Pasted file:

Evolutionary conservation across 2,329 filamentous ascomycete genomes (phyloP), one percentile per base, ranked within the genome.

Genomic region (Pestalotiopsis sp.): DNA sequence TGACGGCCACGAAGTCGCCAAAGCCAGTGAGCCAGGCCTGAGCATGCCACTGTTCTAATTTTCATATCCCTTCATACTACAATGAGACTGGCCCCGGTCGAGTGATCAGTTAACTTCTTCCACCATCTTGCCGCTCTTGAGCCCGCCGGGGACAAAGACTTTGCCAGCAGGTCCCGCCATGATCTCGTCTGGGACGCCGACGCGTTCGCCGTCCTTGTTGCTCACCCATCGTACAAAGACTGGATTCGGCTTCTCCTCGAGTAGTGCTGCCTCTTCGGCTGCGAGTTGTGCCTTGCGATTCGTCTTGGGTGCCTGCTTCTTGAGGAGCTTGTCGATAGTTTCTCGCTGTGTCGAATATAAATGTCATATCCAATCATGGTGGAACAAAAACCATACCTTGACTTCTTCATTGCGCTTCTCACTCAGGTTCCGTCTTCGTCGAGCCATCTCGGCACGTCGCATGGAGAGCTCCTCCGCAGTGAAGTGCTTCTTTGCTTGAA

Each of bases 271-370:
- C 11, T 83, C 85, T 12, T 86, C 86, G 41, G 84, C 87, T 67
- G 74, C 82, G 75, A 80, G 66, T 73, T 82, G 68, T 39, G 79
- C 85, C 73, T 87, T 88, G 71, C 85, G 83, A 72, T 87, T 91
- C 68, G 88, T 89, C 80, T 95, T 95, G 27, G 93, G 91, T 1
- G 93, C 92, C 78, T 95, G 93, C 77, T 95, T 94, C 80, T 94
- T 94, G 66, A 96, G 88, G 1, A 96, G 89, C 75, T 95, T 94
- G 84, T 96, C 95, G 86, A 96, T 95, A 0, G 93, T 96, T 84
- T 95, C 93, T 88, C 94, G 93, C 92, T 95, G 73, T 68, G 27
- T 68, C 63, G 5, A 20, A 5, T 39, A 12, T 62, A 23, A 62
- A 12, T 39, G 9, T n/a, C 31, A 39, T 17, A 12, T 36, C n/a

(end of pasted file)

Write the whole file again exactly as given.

Evolutionary conservation across 2,329 filamentous ascomycete genomes (phyloP), one percentile per base, ranked within the genome.

Genomic region (Pestalotiopsis sp.): DNA sequence TGACGGCCACGAAGTCGCCAAAGCCAGTGAGCCAGGCCTGAGCATGCCACTGTTCTAATTTTCATATCCCTTCATACTACAATGAGACTGGCCCCGGTCGAGTGATCAGTTAACTTCTTCCACCATCTTGCCGCTCTTGAGCCCGCCGGGGACAAAGACTTTGCCAGCAGGTCCCGCCATGATCTCGTCTGGGACGCCGACGCGTTCGCCGTCCTTGTTGCTCACCCATCGTACAAAGACTGGATTCGGCTTCTCCTCGAGTAGTGCTGCCTCTTCGGCTGCGAGTTGTGCCTTGCGATTCGTCTTGGGTGCCTGCTTCTTGAGGAGCTTGTCGATAGTTTCTCGCTGTGTCGAATATAAATGTCATATCCAATCATGGTGGAACAAAAACCATACCTTGACTTCTTCATTGCGCTTCTCACTCAGGTTCCGTCTTCGTCGAGCCATCTCGGCACGTCGCATGGAGAGCTCCTCCGCAGTGAAGTGCTTCTTTGCTTGAA

Each of bases 271-370:
- C 11, T 83, C 85, T 12, T 86, C 86, G 41, G 84, C 87, T 67
- G 74, C 82, G 75, A 80, G 66, T 73, T 82, G 68, T 39, G 79
- C 85, C 73, T 87, T 88, G 71, C 85, G 83, A 72, T 87, T 91
- C 68, G 88, T 89, C 80, T 95, T 95, G 27, G 93, G 91, T 1
- G 93, C 92, C 78, T 95, G 93, C 77, T 95, T 94, C 80, T 94
- T 94, G 66, A 96, G 88, G 1, A 96, G 89, C 75, T 95, T 94
- G 84, T 96, C 95, G 86, A 96, T 95, A 0, G 93, T 96, T 84
- T 95, C 93, T 88, C 94, G 93, C 92, T 95, G 73, T 68, G 27
- T 68, C 63, G 5, A 20, A 5, T 39, A 12, T 62, A 23, A 62
- A 12, T 39, G 9, T n/a, C 31, A 39, T 17, A 12, T 36, C n/a